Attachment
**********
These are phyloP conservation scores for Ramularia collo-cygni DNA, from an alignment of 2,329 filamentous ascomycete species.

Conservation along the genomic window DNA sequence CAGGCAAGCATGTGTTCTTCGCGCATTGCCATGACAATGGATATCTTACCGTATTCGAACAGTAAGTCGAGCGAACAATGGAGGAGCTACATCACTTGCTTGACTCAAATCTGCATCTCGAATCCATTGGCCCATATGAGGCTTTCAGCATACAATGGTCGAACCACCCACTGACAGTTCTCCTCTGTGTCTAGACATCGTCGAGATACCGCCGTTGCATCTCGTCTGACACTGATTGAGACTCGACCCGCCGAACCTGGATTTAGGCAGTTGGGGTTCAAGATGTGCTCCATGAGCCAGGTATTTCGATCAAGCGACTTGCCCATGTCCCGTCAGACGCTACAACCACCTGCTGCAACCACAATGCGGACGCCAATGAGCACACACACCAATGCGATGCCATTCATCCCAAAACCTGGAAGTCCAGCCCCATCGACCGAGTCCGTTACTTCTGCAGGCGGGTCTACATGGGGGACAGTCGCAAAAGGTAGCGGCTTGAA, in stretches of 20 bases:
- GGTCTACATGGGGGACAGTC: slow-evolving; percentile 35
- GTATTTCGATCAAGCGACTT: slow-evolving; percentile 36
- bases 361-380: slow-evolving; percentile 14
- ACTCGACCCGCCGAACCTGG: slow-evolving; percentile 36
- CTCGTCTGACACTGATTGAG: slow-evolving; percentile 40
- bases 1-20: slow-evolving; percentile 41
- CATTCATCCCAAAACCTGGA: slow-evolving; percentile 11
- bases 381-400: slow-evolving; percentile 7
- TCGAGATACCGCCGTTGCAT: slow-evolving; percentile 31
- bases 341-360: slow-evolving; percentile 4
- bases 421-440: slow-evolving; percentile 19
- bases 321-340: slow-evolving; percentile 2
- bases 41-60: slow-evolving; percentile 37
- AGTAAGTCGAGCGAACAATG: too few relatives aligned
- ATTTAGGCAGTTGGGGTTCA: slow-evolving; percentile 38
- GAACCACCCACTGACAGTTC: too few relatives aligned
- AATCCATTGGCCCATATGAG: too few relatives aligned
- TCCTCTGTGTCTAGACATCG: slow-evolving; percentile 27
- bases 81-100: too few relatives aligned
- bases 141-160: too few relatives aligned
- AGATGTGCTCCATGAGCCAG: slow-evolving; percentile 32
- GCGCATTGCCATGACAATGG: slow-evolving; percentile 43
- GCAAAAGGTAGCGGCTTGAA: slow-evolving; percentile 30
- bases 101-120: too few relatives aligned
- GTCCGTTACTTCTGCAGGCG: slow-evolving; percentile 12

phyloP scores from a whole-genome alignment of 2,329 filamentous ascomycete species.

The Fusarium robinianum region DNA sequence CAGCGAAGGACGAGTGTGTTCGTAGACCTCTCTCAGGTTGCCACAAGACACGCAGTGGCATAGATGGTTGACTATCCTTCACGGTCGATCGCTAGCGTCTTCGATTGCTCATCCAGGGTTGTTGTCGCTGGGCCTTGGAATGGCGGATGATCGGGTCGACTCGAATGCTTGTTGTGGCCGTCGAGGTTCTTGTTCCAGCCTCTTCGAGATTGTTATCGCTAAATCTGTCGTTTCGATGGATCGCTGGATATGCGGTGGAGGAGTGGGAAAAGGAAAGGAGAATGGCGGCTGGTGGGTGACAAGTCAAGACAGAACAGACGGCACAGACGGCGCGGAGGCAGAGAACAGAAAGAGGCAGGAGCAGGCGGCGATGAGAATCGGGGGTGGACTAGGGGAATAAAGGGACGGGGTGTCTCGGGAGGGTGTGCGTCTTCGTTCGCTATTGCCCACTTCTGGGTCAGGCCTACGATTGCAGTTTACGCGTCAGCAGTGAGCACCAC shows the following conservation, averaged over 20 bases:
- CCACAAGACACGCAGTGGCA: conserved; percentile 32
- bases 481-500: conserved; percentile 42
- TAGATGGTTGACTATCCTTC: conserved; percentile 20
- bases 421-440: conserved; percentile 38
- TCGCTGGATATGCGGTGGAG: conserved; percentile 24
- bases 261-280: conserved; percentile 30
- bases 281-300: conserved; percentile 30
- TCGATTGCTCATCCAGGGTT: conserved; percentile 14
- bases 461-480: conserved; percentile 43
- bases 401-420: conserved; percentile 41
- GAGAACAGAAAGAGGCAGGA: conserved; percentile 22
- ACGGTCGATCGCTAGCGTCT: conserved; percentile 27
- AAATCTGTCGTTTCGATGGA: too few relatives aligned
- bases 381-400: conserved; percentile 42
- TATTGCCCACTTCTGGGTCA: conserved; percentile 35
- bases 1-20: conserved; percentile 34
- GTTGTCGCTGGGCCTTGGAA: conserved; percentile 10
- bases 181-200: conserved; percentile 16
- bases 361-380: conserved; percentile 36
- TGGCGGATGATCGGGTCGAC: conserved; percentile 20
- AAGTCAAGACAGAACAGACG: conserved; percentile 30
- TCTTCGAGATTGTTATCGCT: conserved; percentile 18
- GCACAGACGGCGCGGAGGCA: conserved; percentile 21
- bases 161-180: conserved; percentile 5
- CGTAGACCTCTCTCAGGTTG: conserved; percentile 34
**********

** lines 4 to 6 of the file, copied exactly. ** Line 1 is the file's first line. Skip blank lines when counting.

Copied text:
- GTATTTCGATCAAGCGACTT: slow-evolving; percentile 36
- bases 361-380: slow-evolving; percentile 14
- ACTCGACCCGCCGAACCTGG: slow-evolving; percentile 36